You said, “If an organization considers making a given change, the decision must be made putting into different focus aspects, which are likely to influence, by the decision that is made. Stakeholders, in this case, include employees, the impact on organizational performance and easiness to implement the decisions that have been taken (Doya & Shadlen, 2012).
(1)Your point is well taken. Assuming that an organization needs to make a change and the decision involves a choice between A or B. Managers needs to know which of the two potential decisions will be most conducive to achieving their goals. When the organization seeks ways to gain an edge, leaders are faced with tough, often expensive decisions, over which new program or policy, to introduce. A new incentive system? A new marketing approach? Not being able to go down two roads at once, the choice they make will have a significant impact on the success of their corporation into the future.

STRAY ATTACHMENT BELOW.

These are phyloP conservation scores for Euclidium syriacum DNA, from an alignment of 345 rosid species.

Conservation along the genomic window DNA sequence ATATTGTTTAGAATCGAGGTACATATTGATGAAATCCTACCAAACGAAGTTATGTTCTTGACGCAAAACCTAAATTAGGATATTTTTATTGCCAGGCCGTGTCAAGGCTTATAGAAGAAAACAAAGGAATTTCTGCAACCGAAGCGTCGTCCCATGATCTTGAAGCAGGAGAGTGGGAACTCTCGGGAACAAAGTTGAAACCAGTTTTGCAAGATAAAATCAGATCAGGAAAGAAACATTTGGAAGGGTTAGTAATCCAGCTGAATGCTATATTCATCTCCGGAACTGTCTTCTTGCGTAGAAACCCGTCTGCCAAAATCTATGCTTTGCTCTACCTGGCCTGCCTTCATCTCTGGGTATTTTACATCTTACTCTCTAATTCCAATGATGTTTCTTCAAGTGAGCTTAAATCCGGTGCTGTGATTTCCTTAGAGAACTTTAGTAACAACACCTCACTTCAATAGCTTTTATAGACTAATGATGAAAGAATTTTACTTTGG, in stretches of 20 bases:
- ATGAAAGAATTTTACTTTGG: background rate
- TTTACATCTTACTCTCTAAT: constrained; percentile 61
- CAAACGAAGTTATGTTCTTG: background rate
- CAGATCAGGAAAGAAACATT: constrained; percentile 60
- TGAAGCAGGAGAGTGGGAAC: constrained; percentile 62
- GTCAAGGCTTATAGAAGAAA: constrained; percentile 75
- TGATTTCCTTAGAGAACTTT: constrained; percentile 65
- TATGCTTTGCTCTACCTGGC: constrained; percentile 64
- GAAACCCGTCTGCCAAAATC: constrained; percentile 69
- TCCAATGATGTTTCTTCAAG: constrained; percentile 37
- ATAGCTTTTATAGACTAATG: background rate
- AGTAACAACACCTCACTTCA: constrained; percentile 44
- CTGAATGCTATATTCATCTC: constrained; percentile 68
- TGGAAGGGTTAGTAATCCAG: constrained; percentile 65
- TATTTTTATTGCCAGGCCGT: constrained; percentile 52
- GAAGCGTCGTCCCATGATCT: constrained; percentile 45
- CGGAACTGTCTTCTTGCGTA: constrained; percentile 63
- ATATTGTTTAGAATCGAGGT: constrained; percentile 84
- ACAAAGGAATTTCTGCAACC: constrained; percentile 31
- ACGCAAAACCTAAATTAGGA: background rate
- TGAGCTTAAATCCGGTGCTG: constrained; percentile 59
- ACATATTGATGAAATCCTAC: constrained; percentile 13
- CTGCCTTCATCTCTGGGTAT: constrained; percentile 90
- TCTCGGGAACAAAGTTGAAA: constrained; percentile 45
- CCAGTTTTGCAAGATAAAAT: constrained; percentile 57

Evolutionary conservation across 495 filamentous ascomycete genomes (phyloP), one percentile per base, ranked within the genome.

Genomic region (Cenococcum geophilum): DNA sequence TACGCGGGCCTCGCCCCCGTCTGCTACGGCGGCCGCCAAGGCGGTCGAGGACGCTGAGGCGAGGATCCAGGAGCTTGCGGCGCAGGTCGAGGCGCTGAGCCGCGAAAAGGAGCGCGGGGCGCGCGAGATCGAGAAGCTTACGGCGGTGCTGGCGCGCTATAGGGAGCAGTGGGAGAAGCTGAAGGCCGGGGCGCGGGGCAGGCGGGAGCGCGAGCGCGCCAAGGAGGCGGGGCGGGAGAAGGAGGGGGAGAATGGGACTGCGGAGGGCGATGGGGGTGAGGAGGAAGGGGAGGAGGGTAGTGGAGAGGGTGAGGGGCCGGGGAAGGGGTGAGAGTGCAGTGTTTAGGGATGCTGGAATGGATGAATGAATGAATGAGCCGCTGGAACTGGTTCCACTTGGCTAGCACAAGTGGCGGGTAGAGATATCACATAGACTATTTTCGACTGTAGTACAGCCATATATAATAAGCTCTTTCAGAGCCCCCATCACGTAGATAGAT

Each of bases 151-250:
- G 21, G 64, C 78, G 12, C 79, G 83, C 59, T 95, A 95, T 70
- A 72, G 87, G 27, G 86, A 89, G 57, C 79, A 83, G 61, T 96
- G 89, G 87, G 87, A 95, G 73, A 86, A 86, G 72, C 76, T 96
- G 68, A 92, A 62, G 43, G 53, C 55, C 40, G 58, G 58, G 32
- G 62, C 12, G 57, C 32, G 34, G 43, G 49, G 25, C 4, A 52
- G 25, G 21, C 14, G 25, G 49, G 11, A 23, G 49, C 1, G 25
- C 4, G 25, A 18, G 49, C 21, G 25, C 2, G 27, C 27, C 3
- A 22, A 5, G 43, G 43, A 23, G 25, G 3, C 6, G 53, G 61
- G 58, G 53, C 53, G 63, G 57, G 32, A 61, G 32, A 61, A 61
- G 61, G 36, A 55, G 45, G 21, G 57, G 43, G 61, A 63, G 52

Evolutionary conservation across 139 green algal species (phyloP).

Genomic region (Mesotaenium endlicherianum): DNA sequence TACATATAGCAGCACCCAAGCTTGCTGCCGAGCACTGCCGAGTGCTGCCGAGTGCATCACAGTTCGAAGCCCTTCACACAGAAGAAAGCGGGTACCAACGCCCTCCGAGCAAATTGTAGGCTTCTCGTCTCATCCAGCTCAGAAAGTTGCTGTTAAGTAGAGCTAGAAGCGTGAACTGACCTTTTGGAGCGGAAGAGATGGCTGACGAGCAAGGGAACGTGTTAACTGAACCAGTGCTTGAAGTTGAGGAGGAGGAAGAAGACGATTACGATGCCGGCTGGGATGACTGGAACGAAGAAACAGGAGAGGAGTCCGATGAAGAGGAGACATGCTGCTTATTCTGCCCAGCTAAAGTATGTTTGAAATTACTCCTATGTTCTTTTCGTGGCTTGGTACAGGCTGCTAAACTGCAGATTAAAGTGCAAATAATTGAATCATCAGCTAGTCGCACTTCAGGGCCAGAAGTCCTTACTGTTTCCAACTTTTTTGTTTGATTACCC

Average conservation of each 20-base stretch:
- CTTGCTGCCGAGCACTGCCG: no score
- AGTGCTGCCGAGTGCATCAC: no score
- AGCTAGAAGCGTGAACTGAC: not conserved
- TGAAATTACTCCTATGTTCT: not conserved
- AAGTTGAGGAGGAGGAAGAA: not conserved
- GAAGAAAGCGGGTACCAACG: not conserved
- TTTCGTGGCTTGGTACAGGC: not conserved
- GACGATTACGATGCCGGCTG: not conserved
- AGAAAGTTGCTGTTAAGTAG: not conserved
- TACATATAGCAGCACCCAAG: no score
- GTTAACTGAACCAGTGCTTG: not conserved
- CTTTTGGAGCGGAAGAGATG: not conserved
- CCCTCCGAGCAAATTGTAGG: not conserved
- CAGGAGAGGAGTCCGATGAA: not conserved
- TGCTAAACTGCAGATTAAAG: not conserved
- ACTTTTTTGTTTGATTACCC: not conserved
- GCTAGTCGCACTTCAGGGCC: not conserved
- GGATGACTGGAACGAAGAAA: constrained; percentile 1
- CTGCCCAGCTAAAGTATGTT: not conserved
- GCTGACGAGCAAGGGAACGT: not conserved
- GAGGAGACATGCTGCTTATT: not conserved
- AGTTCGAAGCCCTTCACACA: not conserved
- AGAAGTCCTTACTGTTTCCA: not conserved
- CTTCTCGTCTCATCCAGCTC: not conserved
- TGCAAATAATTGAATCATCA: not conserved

(2)Given that choices are costly, how would you proceed so that you have a clear sense of not just the costs but also the benefits of each, before committing to one choice? Please justify. What are some ways that selection bias could lead to making a less than optimal choice?